“I am so grateful and so honored to have been awarded a scholarship and I’m so proud of each and every one of you for being awarded one as well,” said Karam Burjas, T.C. senior class president. “I also want to give a big thank you to all of the donors and people who supported the Scholarship Fund of Alexandria this past year; without your gracious support none of this would’ve been possible.”

The nonprofit has awarded $17 million in scholarships since it was founded in 1986. Last year, SFA awarded $504,000 in scholarships to 181 graduating seniors, in addition to the $550,000 in renewal scholarships.

Photo via ACPS/Facebook

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Morning Notes

T.C. Williams High School graduation is this Saturday — “We’re counting down to #Titans2021 Graduation on June 12 by highlighting @tcwtitans seniors every day! Stay tuned to meet our first grad!” [Twitter]

Woman shot and car stolen in Alexandria area of Fairfax County — “A woman was shot and seriously wounded in a carjacking in the Alexandria section of Fairfax County Sunday night in Virginia, and the suspect made off with her Mercedes, police said. Fairfax County police said the carjacking happened just before 10:30 p.m. Sunday in the 3100 block of Franconia Road in Alexandria. That’s near the intersection with Telegraph Road and Jefferson Manor Park.” [WTOP]

City Arts District in Old Town North Takes Public Art to the Streets — “The Alexandria Office of the Arts has turned its attention north to the new City Arts District. A call went out this spring for art proposals to decorate the storm drain covers and surrounding cement aprons at up to 24 locations on the streets of Old Town North. Similar projects in London and San Francisco have been praised by the public.” [Zebra]

Racial equity forum on June 9 and 10 — “ACT for Alexandria will host a virtual IMPACT Racial Equity Forum June 9&10. The event provides an opportunity to learn, connect & commit to an equitable Alexandria. City Leaders will speak at the event. For more information & registration follow link.” [Twitter]

Today’s weather — “Cloudy early. Scattered thunderstorms developing later in the day. High 89F. Winds WSW at 5 to 10 mph. Chance of rain 50%… Scattered thunderstorms in the evening, with mostly cloudy skies overnight. Low 71F. Winds SW at 5 to 10 mph. Chance of rain 40%.” [Weather.com]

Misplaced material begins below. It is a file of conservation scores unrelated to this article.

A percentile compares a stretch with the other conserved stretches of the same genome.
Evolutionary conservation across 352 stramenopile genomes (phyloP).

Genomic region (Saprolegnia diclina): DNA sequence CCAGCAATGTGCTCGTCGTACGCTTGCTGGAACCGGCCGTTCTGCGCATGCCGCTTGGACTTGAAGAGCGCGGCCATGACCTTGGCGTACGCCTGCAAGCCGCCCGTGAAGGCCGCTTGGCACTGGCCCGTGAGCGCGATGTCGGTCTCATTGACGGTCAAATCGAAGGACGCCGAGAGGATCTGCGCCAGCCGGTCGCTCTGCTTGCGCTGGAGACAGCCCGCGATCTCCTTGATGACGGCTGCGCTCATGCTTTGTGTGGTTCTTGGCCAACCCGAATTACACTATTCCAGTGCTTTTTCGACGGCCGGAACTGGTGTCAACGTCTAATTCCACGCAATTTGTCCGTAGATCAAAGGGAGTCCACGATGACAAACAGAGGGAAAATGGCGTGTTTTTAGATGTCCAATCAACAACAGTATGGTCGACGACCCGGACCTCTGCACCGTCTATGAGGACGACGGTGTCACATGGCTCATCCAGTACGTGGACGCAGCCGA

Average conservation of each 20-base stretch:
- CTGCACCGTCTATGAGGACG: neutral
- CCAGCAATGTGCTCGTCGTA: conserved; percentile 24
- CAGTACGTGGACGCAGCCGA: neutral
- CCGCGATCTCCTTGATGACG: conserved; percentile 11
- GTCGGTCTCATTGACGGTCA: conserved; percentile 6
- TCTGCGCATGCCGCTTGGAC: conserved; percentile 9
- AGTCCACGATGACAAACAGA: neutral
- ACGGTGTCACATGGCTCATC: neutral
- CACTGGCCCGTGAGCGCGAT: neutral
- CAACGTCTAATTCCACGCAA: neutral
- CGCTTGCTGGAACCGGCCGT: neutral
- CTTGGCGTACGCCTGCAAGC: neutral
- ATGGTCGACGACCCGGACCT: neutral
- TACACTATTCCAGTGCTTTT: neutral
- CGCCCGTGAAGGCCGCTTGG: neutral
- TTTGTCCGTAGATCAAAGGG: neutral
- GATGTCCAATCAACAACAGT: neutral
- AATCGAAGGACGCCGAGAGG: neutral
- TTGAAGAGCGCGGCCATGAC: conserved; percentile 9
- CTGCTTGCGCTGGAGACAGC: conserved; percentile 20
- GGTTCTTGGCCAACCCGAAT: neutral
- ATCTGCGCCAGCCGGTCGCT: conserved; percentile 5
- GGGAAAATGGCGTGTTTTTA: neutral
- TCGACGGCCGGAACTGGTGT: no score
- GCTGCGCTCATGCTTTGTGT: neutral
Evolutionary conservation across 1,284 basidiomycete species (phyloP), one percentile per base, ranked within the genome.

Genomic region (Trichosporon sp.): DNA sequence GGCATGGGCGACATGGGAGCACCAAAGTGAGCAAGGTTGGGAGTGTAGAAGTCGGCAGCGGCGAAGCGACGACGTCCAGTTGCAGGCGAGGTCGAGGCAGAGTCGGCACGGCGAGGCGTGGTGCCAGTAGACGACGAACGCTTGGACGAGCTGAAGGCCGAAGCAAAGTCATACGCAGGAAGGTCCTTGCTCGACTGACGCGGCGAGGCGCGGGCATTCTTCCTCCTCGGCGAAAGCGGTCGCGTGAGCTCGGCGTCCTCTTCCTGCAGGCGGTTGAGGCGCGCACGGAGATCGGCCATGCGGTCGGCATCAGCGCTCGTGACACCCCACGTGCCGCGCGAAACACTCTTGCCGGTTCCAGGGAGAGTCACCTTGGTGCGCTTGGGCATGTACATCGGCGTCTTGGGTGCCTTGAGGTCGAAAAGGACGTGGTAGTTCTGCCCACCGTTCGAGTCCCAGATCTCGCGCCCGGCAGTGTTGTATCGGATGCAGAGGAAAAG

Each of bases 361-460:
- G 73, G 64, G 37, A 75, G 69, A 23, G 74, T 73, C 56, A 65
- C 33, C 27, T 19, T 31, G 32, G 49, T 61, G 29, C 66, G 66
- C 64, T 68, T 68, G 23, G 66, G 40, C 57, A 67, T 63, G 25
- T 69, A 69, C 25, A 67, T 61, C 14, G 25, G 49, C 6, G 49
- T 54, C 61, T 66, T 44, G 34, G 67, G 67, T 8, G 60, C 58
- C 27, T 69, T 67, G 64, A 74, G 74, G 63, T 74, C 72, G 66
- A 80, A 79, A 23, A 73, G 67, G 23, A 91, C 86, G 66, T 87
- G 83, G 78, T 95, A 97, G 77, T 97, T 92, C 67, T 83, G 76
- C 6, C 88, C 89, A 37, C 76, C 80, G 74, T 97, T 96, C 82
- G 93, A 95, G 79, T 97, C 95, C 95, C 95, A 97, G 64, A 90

New job: Pet sitter — “Passionately Pets, a local In-Home Pet Sitting and Dog Walking Company, is currently hiring exceptional pet sitters and dog walkers to join our wonderful team. This position is fun and rewarding as you get to enjoy the outdoors, get exercise and be loved by amazing local dogs, cats and other companion animals!” [Indeed]

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Last year, T.C. Williams High School senior Nikki Harris broke an exclusive, significant story. Superintendent Gregory Hutchings, Jr. was sending one of his children to an in-person private school at a time when ACPS was heavily in the midst of hybrid learning.

It was a shining example of the kind of independent, investigative journalism at Theogony, the high school’s student newspaper.

Harris and a team of five other student journalists will be taking the lead at the news organization next school year — a transitional period both for the newspaper and the school it covers.

The school’s name will change from T.C. Williams High School to Alexandria City High School. While the name change has been getting headlines, Theogony editors — like their peers at the renamed Washington-Liberty High School in Arlington — say the issue has been a bigger deal for adults than the student body.

“At least among people I talk to, very few people interested,” Harris said. “More were [interested] in June 2020, but [now] it’s kind of a distraction from structural issues.”

Ethan Gotsch, an incoming editor of Theogony whose column Titan Underground profiled local musicians, said the name change is just one of the big changes coming to the school.

“We’re also going to have our first Friday night lights and we’re going back to in-person instruction,” he said.

Editors at Theogony said the bigger issues within the student body — more than the name of the school — is the ongoing struggle to close the achievement gaps and the push for punishment reform within the school.

“[Outgoing editor] Bridgette [Adu-Wadier] wrote a lot about the suspension to prison pipeline, especially for students of color, and about whether teachers reflect student body,” Harris said.